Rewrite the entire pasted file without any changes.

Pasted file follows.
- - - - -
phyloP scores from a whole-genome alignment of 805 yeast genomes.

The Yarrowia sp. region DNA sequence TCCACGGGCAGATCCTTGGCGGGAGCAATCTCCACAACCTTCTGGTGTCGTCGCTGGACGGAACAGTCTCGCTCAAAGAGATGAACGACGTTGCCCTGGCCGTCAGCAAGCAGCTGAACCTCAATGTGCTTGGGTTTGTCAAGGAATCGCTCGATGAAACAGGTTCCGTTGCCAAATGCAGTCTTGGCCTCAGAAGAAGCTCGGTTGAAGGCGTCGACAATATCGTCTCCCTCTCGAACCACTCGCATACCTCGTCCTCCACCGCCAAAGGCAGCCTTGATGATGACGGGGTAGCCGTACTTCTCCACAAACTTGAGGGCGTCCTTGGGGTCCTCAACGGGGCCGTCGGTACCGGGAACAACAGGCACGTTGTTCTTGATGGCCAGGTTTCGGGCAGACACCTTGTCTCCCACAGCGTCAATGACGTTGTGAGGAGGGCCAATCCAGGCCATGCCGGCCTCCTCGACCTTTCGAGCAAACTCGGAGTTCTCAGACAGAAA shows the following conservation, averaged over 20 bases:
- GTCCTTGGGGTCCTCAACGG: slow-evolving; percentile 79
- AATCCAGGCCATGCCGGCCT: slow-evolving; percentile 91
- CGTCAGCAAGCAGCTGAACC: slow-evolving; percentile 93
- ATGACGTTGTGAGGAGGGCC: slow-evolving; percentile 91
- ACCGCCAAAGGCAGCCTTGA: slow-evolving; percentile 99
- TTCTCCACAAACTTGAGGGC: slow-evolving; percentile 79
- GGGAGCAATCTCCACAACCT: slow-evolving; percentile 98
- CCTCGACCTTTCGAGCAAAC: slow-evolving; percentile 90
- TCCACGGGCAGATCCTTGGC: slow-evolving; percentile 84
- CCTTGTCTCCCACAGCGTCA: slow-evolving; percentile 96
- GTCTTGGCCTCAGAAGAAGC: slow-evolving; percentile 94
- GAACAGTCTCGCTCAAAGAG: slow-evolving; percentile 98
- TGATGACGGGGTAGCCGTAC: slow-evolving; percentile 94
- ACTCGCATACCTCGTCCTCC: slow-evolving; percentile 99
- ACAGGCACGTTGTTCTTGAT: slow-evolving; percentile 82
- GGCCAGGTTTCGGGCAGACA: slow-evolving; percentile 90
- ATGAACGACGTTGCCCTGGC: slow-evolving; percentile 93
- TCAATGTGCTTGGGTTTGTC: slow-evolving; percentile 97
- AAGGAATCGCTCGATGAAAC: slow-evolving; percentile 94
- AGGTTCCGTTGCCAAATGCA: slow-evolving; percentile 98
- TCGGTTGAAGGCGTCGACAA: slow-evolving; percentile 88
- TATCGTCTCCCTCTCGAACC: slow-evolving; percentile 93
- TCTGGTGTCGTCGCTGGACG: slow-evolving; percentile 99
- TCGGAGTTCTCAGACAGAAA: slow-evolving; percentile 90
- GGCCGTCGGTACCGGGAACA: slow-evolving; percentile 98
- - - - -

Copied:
phyloP scores from a whole-genome alignment of 805 yeast genomes.

The Yarrowia sp. region DNA sequence TCCACGGGCAGATCCTTGGCGGGAGCAATCTCCACAACCTTCTGGTGTCGTCGCTGGACGGAACAGTCTCGCTCAAAGAGATGAACGACGTTGCCCTGGCCGTCAGCAAGCAGCTGAACCTCAATGTGCTTGGGTTTGTCAAGGAATCGCTCGATGAAACAGGTTCCGTTGCCAAATGCAGTCTTGGCCTCAGAAGAAGCTCGGTTGAAGGCGTCGACAATATCGTCTCCCTCTCGAACCACTCGCATACCTCGTCCTCCACCGCCAAAGGCAGCCTTGATGATGACGGGGTAGCCGTACTTCTCCACAAACTTGAGGGCGTCCTTGGGGTCCTCAACGGGGCCGTCGGTACCGGGAACAACAGGCACGTTGTTCTTGATGGCCAGGTTTCGGGCAGACACCTTGTCTCCCACAGCGTCAATGACGTTGTGAGGAGGGCCAATCCAGGCCATGCCGGCCTCCTCGACCTTTCGAGCAAACTCGGAGTTCTCAGACAGAAA shows the following conservation, averaged over 20 bases:
- GTCCTTGGGGTCCTCAACGG: slow-evolving; percentile 79
- AATCCAGGCCATGCCGGCCT: slow-evolving; percentile 91
- CGTCAGCAAGCAGCTGAACC: slow-evolving; percentile 93
- ATGACGTTGTGAGGAGGGCC: slow-evolving; percentile 91
- ACCGCCAAAGGCAGCCTTGA: slow-evolving; percentile 99
- TTCTCCACAAACTTGAGGGC: slow-evolving; percentile 79
- GGGAGCAATCTCCACAACCT: slow-evolving; percentile 98
- CCTCGACCTTTCGAGCAAAC: slow-evolving; percentile 90
- TCCACGGGCAGATCCTTGGC: slow-evolving; percentile 84
- CCTTGTCTCCCACAGCGTCA: slow-evolving; percentile 96
- GTCTTGGCCTCAGAAGAAGC: slow-evolving; percentile 94
- GAACAGTCTCGCTCAAAGAG: slow-evolving; percentile 98
- TGATGACGGGGTAGCCGTAC: slow-evolving; percentile 94
- ACTCGCATACCTCGTCCTCC: slow-evolving; percentile 99
- ACAGGCACGTTGTTCTTGAT: slow-evolving; percentile 82
- GGCCAGGTTTCGGGCAGACA: slow-evolving; percentile 90
- ATGAACGACGTTGCCCTGGC: slow-evolving; percentile 93
- TCAATGTGCTTGGGTTTGTC: slow-evolving; percentile 97
- AAGGAATCGCTCGATGAAAC: slow-evolving; percentile 94
- AGGTTCCGTTGCCAAATGCA: slow-evolving; percentile 98
- TCGGTTGAAGGCGTCGACAA: slow-evolving; percentile 88
- TATCGTCTCCCTCTCGAACC: slow-evolving; percentile 93
- TCTGGTGTCGTCGCTGGACG: slow-evolving; percentile 99
- TCGGAGTTCTCAGACAGAAA: slow-evolving; percentile 90
- GGCCGTCGGTACCGGGAACA: slow-evolving; percentile 98